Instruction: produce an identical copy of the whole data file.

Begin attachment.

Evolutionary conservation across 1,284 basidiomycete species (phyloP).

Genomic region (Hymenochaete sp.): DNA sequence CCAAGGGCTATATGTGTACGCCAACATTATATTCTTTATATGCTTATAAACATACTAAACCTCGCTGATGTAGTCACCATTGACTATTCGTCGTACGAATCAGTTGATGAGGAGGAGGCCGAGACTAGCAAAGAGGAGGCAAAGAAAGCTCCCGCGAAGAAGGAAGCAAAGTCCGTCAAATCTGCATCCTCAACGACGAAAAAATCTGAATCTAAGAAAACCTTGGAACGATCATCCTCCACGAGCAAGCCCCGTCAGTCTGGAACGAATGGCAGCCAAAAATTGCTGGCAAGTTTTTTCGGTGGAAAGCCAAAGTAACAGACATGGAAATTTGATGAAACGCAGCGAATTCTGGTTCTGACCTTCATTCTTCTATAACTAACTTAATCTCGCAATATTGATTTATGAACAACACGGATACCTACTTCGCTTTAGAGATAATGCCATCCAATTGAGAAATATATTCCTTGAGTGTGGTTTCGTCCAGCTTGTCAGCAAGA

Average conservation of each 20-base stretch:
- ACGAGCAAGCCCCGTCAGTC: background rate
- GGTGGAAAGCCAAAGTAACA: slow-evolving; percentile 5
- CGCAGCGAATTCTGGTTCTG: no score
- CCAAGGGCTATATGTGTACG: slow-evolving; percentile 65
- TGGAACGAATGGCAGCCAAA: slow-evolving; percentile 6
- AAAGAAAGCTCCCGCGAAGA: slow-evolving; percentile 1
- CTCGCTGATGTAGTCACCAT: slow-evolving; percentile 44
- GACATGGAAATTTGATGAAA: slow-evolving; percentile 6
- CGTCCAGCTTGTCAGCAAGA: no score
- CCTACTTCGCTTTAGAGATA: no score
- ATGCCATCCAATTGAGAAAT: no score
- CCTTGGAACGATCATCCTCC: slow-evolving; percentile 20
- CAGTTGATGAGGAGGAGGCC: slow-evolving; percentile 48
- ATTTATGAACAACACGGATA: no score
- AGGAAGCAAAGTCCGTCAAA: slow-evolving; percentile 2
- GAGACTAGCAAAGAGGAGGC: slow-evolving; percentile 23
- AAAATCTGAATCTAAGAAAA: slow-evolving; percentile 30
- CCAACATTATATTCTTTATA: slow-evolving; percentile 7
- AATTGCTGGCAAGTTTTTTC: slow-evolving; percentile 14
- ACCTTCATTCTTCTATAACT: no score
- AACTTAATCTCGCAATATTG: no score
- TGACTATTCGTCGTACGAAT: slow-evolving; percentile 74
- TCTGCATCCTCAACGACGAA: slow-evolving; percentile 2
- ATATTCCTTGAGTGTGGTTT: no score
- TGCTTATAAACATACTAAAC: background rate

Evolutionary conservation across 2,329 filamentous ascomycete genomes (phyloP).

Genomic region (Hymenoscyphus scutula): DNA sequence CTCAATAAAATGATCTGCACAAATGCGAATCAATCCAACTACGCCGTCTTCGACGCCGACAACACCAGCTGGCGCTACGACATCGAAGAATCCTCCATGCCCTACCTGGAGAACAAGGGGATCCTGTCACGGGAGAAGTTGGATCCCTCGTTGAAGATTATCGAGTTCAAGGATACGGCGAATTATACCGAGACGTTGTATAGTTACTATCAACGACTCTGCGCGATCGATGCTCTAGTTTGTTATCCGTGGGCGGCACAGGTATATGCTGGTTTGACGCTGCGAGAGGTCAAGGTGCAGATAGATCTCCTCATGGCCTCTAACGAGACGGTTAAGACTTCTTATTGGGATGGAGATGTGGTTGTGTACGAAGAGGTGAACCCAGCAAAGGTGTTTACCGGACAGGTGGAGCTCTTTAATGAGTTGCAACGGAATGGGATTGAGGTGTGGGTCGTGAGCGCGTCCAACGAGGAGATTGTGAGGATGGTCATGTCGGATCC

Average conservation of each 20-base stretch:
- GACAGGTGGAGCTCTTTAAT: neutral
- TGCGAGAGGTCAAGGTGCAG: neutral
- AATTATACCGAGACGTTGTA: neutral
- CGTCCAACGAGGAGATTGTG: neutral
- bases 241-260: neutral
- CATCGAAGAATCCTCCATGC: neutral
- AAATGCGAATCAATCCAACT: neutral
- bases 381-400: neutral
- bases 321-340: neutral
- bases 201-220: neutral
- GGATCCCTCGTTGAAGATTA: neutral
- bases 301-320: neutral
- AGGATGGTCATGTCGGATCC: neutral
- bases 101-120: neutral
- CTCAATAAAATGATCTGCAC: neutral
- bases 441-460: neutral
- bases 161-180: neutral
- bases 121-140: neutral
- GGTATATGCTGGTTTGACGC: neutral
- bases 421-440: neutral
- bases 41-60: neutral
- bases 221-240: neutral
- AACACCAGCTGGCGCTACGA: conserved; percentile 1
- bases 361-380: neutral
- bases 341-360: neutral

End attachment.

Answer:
Evolutionary conservation across 1,284 basidiomycete species (phyloP).

Genomic region (Hymenochaete sp.): DNA sequence CCAAGGGCTATATGTGTACGCCAACATTATATTCTTTATATGCTTATAAACATACTAAACCTCGCTGATGTAGTCACCATTGACTATTCGTCGTACGAATCAGTTGATGAGGAGGAGGCCGAGACTAGCAAAGAGGAGGCAAAGAAAGCTCCCGCGAAGAAGGAAGCAAAGTCCGTCAAATCTGCATCCTCAACGACGAAAAAATCTGAATCTAAGAAAACCTTGGAACGATCATCCTCCACGAGCAAGCCCCGTCAGTCTGGAACGAATGGCAGCCAAAAATTGCTGGCAAGTTTTTTCGGTGGAAAGCCAAAGTAACAGACATGGAAATTTGATGAAACGCAGCGAATTCTGGTTCTGACCTTCATTCTTCTATAACTAACTTAATCTCGCAATATTGATTTATGAACAACACGGATACCTACTTCGCTTTAGAGATAATGCCATCCAATTGAGAAATATATTCCTTGAGTGTGGTTTCGTCCAGCTTGTCAGCAAGA

Average conservation of each 20-base stretch:
- ACGAGCAAGCCCCGTCAGTC: background rate
- GGTGGAAAGCCAAAGTAACA: slow-evolving; percentile 5
- CGCAGCGAATTCTGGTTCTG: no score
- CCAAGGGCTATATGTGTACG: slow-evolving; percentile 65
- TGGAACGAATGGCAGCCAAA: slow-evolving; percentile 6
- AAAGAAAGCTCCCGCGAAGA: slow-evolving; percentile 1
- CTCGCTGATGTAGTCACCAT: slow-evolving; percentile 44
- GACATGGAAATTTGATGAAA: slow-evolving; percentile 6
- CGTCCAGCTTGTCAGCAAGA: no score
- CCTACTTCGCTTTAGAGATA: no score
- ATGCCATCCAATTGAGAAAT: no score
- CCTTGGAACGATCATCCTCC: slow-evolving; percentile 20
- CAGTTGATGAGGAGGAGGCC: slow-evolving; percentile 48
- ATTTATGAACAACACGGATA: no score
- AGGAAGCAAAGTCCGTCAAA: slow-evolving; percentile 2
- GAGACTAGCAAAGAGGAGGC: slow-evolving; percentile 23
- AAAATCTGAATCTAAGAAAA: slow-evolving; percentile 30
- CCAACATTATATTCTTTATA: slow-evolving; percentile 7
- AATTGCTGGCAAGTTTTTTC: slow-evolving; percentile 14
- ACCTTCATTCTTCTATAACT: no score
- AACTTAATCTCGCAATATTG: no score
- TGACTATTCGTCGTACGAAT: slow-evolving; percentile 74
- TCTGCATCCTCAACGACGAA: slow-evolving; percentile 2
- ATATTCCTTGAGTGTGGTTT: no score
- TGCTTATAAACATACTAAAC: background rate

Evolutionary conservation across 2,329 filamentous ascomycete genomes (phyloP).

Genomic region (Hymenoscyphus scutula): DNA sequence CTCAATAAAATGATCTGCACAAATGCGAATCAATCCAACTACGCCGTCTTCGACGCCGACAACACCAGCTGGCGCTACGACATCGAAGAATCCTCCATGCCCTACCTGGAGAACAAGGGGATCCTGTCACGGGAGAAGTTGGATCCCTCGTTGAAGATTATCGAGTTCAAGGATACGGCGAATTATACCGAGACGTTGTATAGTTACTATCAACGACTCTGCGCGATCGATGCTCTAGTTTGTTATCCGTGGGCGGCACAGGTATATGCTGGTTTGACGCTGCGAGAGGTCAAGGTGCAGATAGATCTCCTCATGGCCTCTAACGAGACGGTTAAGACTTCTTATTGGGATGGAGATGTGGTTGTGTACGAAGAGGTGAACCCAGCAAAGGTGTTTACCGGACAGGTGGAGCTCTTTAATGAGTTGCAACGGAATGGGATTGAGGTGTGGGTCGTGAGCGCGTCCAACGAGGAGATTGTGAGGATGGTCATGTCGGATCC

Average conservation of each 20-base stretch:
- GACAGGTGGAGCTCTTTAAT: neutral
- TGCGAGAGGTCAAGGTGCAG: neutral
- AATTATACCGAGACGTTGTA: neutral
- CGTCCAACGAGGAGATTGTG: neutral
- bases 241-260: neutral
- CATCGAAGAATCCTCCATGC: neutral
- AAATGCGAATCAATCCAACT: neutral
- bases 381-400: neutral
- bases 321-340: neutral
- bases 201-220: neutral
- GGATCCCTCGTTGAAGATTA: neutral
- bases 301-320: neutral
- AGGATGGTCATGTCGGATCC: neutral
- bases 101-120: neutral
- CTCAATAAAATGATCTGCAC: neutral
- bases 441-460: neutral
- bases 161-180: neutral
- bases 121-140: neutral
- GGTATATGCTGGTTTGACGC: neutral
- bases 421-440: neutral
- bases 41-60: neutral
- bases 221-240: neutral
- AACACCAGCTGGCGCTACGA: conserved; percentile 1
- bases 361-380: neutral
- bases 341-360: neutral